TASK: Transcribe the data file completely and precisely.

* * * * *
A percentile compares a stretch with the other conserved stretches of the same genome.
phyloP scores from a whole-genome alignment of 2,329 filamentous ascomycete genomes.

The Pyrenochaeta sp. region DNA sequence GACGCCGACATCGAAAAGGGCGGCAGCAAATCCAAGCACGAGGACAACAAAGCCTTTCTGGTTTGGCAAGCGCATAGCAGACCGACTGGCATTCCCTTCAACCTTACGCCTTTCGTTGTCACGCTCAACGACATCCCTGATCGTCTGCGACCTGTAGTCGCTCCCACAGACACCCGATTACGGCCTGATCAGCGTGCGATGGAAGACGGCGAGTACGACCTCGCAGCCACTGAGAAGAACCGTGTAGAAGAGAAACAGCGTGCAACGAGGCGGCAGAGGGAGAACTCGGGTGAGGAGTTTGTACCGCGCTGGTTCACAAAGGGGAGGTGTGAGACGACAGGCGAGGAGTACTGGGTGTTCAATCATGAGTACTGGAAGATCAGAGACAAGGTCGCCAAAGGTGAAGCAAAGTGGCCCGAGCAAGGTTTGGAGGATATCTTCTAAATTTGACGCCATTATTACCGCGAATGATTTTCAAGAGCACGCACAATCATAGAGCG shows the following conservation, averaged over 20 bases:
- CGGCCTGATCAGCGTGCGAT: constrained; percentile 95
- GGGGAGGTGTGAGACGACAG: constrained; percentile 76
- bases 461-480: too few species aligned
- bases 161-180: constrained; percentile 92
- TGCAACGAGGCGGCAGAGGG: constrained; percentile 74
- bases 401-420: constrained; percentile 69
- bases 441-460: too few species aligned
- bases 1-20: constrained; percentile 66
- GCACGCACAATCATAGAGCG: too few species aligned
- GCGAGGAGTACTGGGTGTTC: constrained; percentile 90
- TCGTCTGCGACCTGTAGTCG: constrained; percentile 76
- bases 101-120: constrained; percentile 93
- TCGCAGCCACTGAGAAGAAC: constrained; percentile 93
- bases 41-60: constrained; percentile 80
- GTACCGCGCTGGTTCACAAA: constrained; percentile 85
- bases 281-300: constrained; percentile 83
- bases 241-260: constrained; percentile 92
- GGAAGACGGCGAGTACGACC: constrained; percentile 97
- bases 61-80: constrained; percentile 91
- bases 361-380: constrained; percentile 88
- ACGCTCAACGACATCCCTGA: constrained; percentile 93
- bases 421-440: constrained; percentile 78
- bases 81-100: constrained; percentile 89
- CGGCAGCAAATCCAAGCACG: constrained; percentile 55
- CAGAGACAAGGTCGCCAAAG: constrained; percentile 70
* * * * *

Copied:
A percentile compares a stretch with the other conserved stretches of the same genome.
phyloP scores from a whole-genome alignment of 2,329 filamentous ascomycete genomes.

The Pyrenochaeta sp. region DNA sequence GACGCCGACATCGAAAAGGGCGGCAGCAAATCCAAGCACGAGGACAACAAAGCCTTTCTGGTTTGGCAAGCGCATAGCAGACCGACTGGCATTCCCTTCAACCTTACGCCTTTCGTTGTCACGCTCAACGACATCCCTGATCGTCTGCGACCTGTAGTCGCTCCCACAGACACCCGATTACGGCCTGATCAGCGTGCGATGGAAGACGGCGAGTACGACCTCGCAGCCACTGAGAAGAACCGTGTAGAAGAGAAACAGCGTGCAACGAGGCGGCAGAGGGAGAACTCGGGTGAGGAGTTTGTACCGCGCTGGTTCACAAAGGGGAGGTGTGAGACGACAGGCGAGGAGTACTGGGTGTTCAATCATGAGTACTGGAAGATCAGAGACAAGGTCGCCAAAGGTGAAGCAAAGTGGCCCGAGCAAGGTTTGGAGGATATCTTCTAAATTTGACGCCATTATTACCGCGAATGATTTTCAAGAGCACGCACAATCATAGAGCG shows the following conservation, averaged over 20 bases:
- CGGCCTGATCAGCGTGCGAT: constrained; percentile 95
- GGGGAGGTGTGAGACGACAG: constrained; percentile 76
- bases 461-480: too few species aligned
- bases 161-180: constrained; percentile 92
- TGCAACGAGGCGGCAGAGGG: constrained; percentile 74
- bases 401-420: constrained; percentile 69
- bases 441-460: too few species aligned
- bases 1-20: constrained; percentile 66
- GCACGCACAATCATAGAGCG: too few species aligned
- GCGAGGAGTACTGGGTGTTC: constrained; percentile 90
- TCGTCTGCGACCTGTAGTCG: constrained; percentile 76
- bases 101-120: constrained; percentile 93
- TCGCAGCCACTGAGAAGAAC: constrained; percentile 93
- bases 41-60: constrained; percentile 80
- GTACCGCGCTGGTTCACAAA: constrained; percentile 85
- bases 281-300: constrained; percentile 83
- bases 241-260: constrained; percentile 92
- GGAAGACGGCGAGTACGACC: constrained; percentile 97
- bases 61-80: constrained; percentile 91
- bases 361-380: constrained; percentile 88
- ACGCTCAACGACATCCCTGA: constrained; percentile 93
- bases 421-440: constrained; percentile 78
- bases 81-100: constrained; percentile 89
- CGGCAGCAAATCCAAGCACG: constrained; percentile 55
- CAGAGACAAGGTCGCCAAAG: constrained; percentile 70